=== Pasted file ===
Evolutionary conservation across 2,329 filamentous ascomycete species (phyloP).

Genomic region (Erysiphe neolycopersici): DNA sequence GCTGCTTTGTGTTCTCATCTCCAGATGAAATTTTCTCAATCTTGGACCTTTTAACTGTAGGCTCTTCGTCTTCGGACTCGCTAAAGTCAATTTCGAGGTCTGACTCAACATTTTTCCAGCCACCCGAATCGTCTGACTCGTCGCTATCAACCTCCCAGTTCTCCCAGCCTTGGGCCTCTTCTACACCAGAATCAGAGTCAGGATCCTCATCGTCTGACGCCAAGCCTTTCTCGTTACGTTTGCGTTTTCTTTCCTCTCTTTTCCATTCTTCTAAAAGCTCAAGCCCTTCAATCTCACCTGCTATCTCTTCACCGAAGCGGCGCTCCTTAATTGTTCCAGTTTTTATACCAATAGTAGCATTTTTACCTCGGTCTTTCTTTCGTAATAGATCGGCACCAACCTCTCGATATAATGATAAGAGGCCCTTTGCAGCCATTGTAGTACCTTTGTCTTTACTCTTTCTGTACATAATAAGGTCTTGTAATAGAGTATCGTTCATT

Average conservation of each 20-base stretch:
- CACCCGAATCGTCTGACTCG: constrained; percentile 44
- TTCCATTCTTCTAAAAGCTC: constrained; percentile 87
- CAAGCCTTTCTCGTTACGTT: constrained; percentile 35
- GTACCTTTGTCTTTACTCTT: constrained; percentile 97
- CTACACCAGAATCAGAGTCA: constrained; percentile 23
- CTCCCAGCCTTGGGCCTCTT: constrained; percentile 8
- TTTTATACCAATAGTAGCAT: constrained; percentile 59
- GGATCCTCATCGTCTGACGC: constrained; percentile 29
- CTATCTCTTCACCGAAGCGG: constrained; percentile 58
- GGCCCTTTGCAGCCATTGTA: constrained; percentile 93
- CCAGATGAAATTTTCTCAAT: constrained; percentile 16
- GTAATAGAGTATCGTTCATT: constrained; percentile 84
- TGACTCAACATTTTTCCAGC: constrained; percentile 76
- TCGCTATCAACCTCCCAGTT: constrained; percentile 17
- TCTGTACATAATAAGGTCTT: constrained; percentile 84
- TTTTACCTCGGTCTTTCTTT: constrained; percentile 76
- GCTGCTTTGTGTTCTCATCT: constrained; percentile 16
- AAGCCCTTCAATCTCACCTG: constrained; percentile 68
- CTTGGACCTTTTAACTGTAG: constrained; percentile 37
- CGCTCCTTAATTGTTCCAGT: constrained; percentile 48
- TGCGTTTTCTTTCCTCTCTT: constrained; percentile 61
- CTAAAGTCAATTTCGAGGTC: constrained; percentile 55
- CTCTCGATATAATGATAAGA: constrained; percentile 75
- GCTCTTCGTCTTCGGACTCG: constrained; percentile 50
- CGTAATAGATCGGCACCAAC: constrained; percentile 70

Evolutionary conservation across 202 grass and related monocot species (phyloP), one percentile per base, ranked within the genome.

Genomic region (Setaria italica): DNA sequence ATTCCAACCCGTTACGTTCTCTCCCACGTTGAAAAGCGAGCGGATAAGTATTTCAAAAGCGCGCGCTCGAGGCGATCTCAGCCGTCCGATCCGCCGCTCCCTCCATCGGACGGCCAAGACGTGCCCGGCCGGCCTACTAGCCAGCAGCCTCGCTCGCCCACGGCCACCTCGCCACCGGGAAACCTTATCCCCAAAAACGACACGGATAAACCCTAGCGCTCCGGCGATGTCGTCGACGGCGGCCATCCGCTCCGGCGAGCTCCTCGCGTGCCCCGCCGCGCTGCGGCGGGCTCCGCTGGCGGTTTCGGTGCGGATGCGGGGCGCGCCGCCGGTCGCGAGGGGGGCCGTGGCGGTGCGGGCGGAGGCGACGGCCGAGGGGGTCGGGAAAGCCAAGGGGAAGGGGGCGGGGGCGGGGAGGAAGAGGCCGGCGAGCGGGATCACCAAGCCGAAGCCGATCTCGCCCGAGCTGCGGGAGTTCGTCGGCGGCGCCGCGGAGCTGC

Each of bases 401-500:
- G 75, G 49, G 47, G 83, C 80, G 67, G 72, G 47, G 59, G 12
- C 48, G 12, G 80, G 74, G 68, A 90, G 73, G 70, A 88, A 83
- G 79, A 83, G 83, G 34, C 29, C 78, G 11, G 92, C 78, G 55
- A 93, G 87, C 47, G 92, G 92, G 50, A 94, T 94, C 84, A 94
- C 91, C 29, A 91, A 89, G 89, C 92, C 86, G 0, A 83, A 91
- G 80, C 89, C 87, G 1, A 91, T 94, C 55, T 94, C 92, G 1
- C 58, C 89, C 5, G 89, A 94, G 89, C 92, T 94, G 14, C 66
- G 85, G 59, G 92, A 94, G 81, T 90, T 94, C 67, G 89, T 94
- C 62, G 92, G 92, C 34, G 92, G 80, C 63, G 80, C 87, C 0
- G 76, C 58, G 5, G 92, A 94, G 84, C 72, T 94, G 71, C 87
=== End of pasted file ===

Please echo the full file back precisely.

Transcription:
Evolutionary conservation across 2,329 filamentous ascomycete species (phyloP).

Genomic region (Erysiphe neolycopersici): DNA sequence GCTGCTTTGTGTTCTCATCTCCAGATGAAATTTTCTCAATCTTGGACCTTTTAACTGTAGGCTCTTCGTCTTCGGACTCGCTAAAGTCAATTTCGAGGTCTGACTCAACATTTTTCCAGCCACCCGAATCGTCTGACTCGTCGCTATCAACCTCCCAGTTCTCCCAGCCTTGGGCCTCTTCTACACCAGAATCAGAGTCAGGATCCTCATCGTCTGACGCCAAGCCTTTCTCGTTACGTTTGCGTTTTCTTTCCTCTCTTTTCCATTCTTCTAAAAGCTCAAGCCCTTCAATCTCACCTGCTATCTCTTCACCGAAGCGGCGCTCCTTAATTGTTCCAGTTTTTATACCAATAGTAGCATTTTTACCTCGGTCTTTCTTTCGTAATAGATCGGCACCAACCTCTCGATATAATGATAAGAGGCCCTTTGCAGCCATTGTAGTACCTTTGTCTTTACTCTTTCTGTACATAATAAGGTCTTGTAATAGAGTATCGTTCATT

Average conservation of each 20-base stretch:
- CACCCGAATCGTCTGACTCG: constrained; percentile 44
- TTCCATTCTTCTAAAAGCTC: constrained; percentile 87
- CAAGCCTTTCTCGTTACGTT: constrained; percentile 35
- GTACCTTTGTCTTTACTCTT: constrained; percentile 97
- CTACACCAGAATCAGAGTCA: constrained; percentile 23
- CTCCCAGCCTTGGGCCTCTT: constrained; percentile 8
- TTTTATACCAATAGTAGCAT: constrained; percentile 59
- GGATCCTCATCGTCTGACGC: constrained; percentile 29
- CTATCTCTTCACCGAAGCGG: constrained; percentile 58
- GGCCCTTTGCAGCCATTGTA: constrained; percentile 93
- CCAGATGAAATTTTCTCAAT: constrained; percentile 16
- GTAATAGAGTATCGTTCATT: constrained; percentile 84
- TGACTCAACATTTTTCCAGC: constrained; percentile 76
- TCGCTATCAACCTCCCAGTT: constrained; percentile 17
- TCTGTACATAATAAGGTCTT: constrained; percentile 84
- TTTTACCTCGGTCTTTCTTT: constrained; percentile 76
- GCTGCTTTGTGTTCTCATCT: constrained; percentile 16
- AAGCCCTTCAATCTCACCTG: constrained; percentile 68
- CTTGGACCTTTTAACTGTAG: constrained; percentile 37
- CGCTCCTTAATTGTTCCAGT: constrained; percentile 48
- TGCGTTTTCTTTCCTCTCTT: constrained; percentile 61
- CTAAAGTCAATTTCGAGGTC: constrained; percentile 55
- CTCTCGATATAATGATAAGA: constrained; percentile 75
- GCTCTTCGTCTTCGGACTCG: constrained; percentile 50
- CGTAATAGATCGGCACCAAC: constrained; percentile 70

Evolutionary conservation across 202 grass and related monocot species (phyloP), one percentile per base, ranked within the genome.

Genomic region (Setaria italica): DNA sequence ATTCCAACCCGTTACGTTCTCTCCCACGTTGAAAAGCGAGCGGATAAGTATTTCAAAAGCGCGCGCTCGAGGCGATCTCAGCCGTCCGATCCGCCGCTCCCTCCATCGGACGGCCAAGACGTGCCCGGCCGGCCTACTAGCCAGCAGCCTCGCTCGCCCACGGCCACCTCGCCACCGGGAAACCTTATCCCCAAAAACGACACGGATAAACCCTAGCGCTCCGGCGATGTCGTCGACGGCGGCCATCCGCTCCGGCGAGCTCCTCGCGTGCCCCGCCGCGCTGCGGCGGGCTCCGCTGGCGGTTTCGGTGCGGATGCGGGGCGCGCCGCCGGTCGCGAGGGGGGCCGTGGCGGTGCGGGCGGAGGCGACGGCCGAGGGGGTCGGGAAAGCCAAGGGGAAGGGGGCGGGGGCGGGGAGGAAGAGGCCGGCGAGCGGGATCACCAAGCCGAAGCCGATCTCGCCCGAGCTGCGGGAGTTCGTCGGCGGCGCCGCGGAGCTGC

Each of bases 401-500:
- G 75, G 49, G 47, G 83, C 80, G 67, G 72, G 47, G 59, G 12
- C 48, G 12, G 80, G 74, G 68, A 90, G 73, G 70, A 88, A 83
- G 79, A 83, G 83, G 34, C 29, C 78, G 11, G 92, C 78, G 55
- A 93, G 87, C 47, G 92, G 92, G 50, A 94, T 94, C 84, A 94
- C 91, C 29, A 91, A 89, G 89, C 92, C 86, G 0, A 83, A 91
- G 80, C 89, C 87, G 1, A 91, T 94, C 55, T 94, C 92, G 1
- C 58, C 89, C 5, G 89, A 94, G 89, C 92, T 94, G 14, C 66
- G 85, G 59, G 92, A 94, G 81, T 90, T 94, C 67, G 89, T 94
- C 62, G 92, G 92, C 34, G 92, G 80, C 63, G 80, C 87, C 0
- G 76, C 58, G 5, G 92, A 94, G 84, C 72, T 94, G 71, C 87